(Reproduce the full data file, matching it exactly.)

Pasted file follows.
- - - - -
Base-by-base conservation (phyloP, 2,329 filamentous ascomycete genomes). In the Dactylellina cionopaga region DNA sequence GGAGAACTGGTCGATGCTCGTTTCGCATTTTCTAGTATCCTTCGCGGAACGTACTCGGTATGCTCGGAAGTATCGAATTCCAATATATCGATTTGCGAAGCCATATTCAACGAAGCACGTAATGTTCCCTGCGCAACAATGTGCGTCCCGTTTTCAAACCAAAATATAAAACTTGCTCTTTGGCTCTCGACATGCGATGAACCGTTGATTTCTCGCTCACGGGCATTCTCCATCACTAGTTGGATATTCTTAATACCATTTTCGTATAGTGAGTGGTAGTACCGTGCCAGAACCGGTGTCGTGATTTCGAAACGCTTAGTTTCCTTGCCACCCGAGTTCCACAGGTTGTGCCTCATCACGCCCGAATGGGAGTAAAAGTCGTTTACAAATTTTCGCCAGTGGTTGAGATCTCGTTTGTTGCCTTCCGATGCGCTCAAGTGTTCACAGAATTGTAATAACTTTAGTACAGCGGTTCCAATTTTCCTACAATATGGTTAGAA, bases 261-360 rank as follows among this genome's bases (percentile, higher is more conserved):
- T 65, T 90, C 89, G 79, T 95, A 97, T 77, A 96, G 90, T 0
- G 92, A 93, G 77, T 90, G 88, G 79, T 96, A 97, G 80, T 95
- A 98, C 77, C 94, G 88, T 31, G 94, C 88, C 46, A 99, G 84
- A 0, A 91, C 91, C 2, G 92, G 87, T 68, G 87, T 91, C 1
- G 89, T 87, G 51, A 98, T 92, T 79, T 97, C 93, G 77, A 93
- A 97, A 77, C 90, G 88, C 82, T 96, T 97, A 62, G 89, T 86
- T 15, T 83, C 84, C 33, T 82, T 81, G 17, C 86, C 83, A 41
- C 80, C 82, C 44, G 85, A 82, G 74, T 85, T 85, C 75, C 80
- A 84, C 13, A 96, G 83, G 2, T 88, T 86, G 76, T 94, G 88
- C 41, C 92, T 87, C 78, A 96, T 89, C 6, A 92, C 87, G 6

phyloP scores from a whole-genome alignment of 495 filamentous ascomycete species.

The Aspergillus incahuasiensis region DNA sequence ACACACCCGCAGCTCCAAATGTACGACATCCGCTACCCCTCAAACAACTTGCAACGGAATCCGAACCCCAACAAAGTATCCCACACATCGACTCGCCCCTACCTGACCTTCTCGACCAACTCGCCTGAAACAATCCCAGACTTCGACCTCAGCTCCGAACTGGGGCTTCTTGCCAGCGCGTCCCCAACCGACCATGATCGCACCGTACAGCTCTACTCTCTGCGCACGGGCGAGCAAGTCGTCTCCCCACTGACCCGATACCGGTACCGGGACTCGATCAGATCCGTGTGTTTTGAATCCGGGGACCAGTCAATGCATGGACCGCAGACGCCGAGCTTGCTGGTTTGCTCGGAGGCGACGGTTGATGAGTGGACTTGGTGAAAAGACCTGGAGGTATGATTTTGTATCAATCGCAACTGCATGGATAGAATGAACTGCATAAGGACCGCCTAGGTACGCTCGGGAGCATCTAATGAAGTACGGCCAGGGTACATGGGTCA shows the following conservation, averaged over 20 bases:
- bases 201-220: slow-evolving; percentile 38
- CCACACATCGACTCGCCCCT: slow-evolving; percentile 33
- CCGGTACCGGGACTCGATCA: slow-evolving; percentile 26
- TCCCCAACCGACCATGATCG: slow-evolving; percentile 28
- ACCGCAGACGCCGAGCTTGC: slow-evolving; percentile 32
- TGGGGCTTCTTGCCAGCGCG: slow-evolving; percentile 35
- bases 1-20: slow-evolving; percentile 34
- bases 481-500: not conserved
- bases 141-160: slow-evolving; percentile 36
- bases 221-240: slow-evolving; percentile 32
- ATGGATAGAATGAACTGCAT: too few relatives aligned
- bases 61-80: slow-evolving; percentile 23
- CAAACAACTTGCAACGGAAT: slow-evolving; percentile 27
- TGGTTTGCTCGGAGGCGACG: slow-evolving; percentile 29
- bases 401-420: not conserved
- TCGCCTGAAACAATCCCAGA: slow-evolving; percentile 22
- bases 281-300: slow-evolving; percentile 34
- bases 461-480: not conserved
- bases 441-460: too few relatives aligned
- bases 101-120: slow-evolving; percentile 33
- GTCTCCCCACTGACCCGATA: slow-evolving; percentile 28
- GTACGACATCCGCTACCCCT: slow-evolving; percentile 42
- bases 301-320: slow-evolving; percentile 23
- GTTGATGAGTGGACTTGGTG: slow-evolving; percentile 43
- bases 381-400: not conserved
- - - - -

Base-by-base conservation (phyloP, 2,329 filamentous ascomycete genomes). In the Dactylellina cionopaga region DNA sequence GGAGAACTGGTCGATGCTCGTTTCGCATTTTCTAGTATCCTTCGCGGAACGTACTCGGTATGCTCGGAAGTATCGAATTCCAATATATCGATTTGCGAAGCCATATTCAACGAAGCACGTAATGTTCCCTGCGCAACAATGTGCGTCCCGTTTTCAAACCAAAATATAAAACTTGCTCTTTGGCTCTCGACATGCGATGAACCGTTGATTTCTCGCTCACGGGCATTCTCCATCACTAGTTGGATATTCTTAATACCATTTTCGTATAGTGAGTGGTAGTACCGTGCCAGAACCGGTGTCGTGATTTCGAAACGCTTAGTTTCCTTGCCACCCGAGTTCCACAGGTTGTGCCTCATCACGCCCGAATGGGAGTAAAAGTCGTTTACAAATTTTCGCCAGTGGTTGAGATCTCGTTTGTTGCCTTCCGATGCGCTCAAGTGTTCACAGAATTGTAATAACTTTAGTACAGCGGTTCCAATTTTCCTACAATATGGTTAGAA, bases 261-360 rank as follows among this genome's bases (percentile, higher is more conserved):
- T 65, T 90, C 89, G 79, T 95, A 97, T 77, A 96, G 90, T 0
- G 92, A 93, G 77, T 90, G 88, G 79, T 96, A 97, G 80, T 95
- A 98, C 77, C 94, G 88, T 31, G 94, C 88, C 46, A 99, G 84
- A 0, A 91, C 91, C 2, G 92, G 87, T 68, G 87, T 91, C 1
- G 89, T 87, G 51, A 98, T 92, T 79, T 97, C 93, G 77, A 93
- A 97, A 77, C 90, G 88, C 82, T 96, T 97, A 62, G 89, T 86
- T 15, T 83, C 84, C 33, T 82, T 81, G 17, C 86, C 83, A 41
- C 80, C 82, C 44, G 85, A 82, G 74, T 85, T 85, C 75, C 80
- A 84, C 13, A 96, G 83, G 2, T 88, T 86, G 76, T 94, G 88
- C 41, C 92, T 87, C 78, A 96, T 89, C 6, A 92, C 87, G 6

phyloP scores from a whole-genome alignment of 495 filamentous ascomycete species.

The Aspergillus incahuasiensis region DNA sequence ACACACCCGCAGCTCCAAATGTACGACATCCGCTACCCCTCAAACAACTTGCAACGGAATCCGAACCCCAACAAAGTATCCCACACATCGACTCGCCCCTACCTGACCTTCTCGACCAACTCGCCTGAAACAATCCCAGACTTCGACCTCAGCTCCGAACTGGGGCTTCTTGCCAGCGCGTCCCCAACCGACCATGATCGCACCGTACAGCTCTACTCTCTGCGCACGGGCGAGCAAGTCGTCTCCCCACTGACCCGATACCGGTACCGGGACTCGATCAGATCCGTGTGTTTTGAATCCGGGGACCAGTCAATGCATGGACCGCAGACGCCGAGCTTGCTGGTTTGCTCGGAGGCGACGGTTGATGAGTGGACTTGGTGAAAAGACCTGGAGGTATGATTTTGTATCAATCGCAACTGCATGGATAGAATGAACTGCATAAGGACCGCCTAGGTACGCTCGGGAGCATCTAATGAAGTACGGCCAGGGTACATGGGTCA shows the following conservation, averaged over 20 bases:
- bases 201-220: slow-evolving; percentile 38
- CCACACATCGACTCGCCCCT: slow-evolving; percentile 33
- CCGGTACCGGGACTCGATCA: slow-evolving; percentile 26
- TCCCCAACCGACCATGATCG: slow-evolving; percentile 28
- ACCGCAGACGCCGAGCTTGC: slow-evolving; percentile 32
- TGGGGCTTCTTGCCAGCGCG: slow-evolving; percentile 35
- bases 1-20: slow-evolving; percentile 34
- bases 481-500: not conserved
- bases 141-160: slow-evolving; percentile 36
- bases 221-240: slow-evolving; percentile 32
- ATGGATAGAATGAACTGCAT: too few relatives aligned
- bases 61-80: slow-evolving; percentile 23
- CAAACAACTTGCAACGGAAT: slow-evolving; percentile 27
- TGGTTTGCTCGGAGGCGACG: slow-evolving; percentile 29
- bases 401-420: not conserved
- TCGCCTGAAACAATCCCAGA: slow-evolving; percentile 22
- bases 281-300: slow-evolving; percentile 34
- bases 461-480: not conserved
- bases 441-460: too few relatives aligned
- bases 101-120: slow-evolving; percentile 33
- GTCTCCCCACTGACCCGATA: slow-evolving; percentile 28
- GTACGACATCCGCTACCCCT: slow-evolving; percentile 42
- bases 301-320: slow-evolving; percentile 23
- GTTGATGAGTGGACTTGGTG: slow-evolving; percentile 43
- bases 381-400: not conserved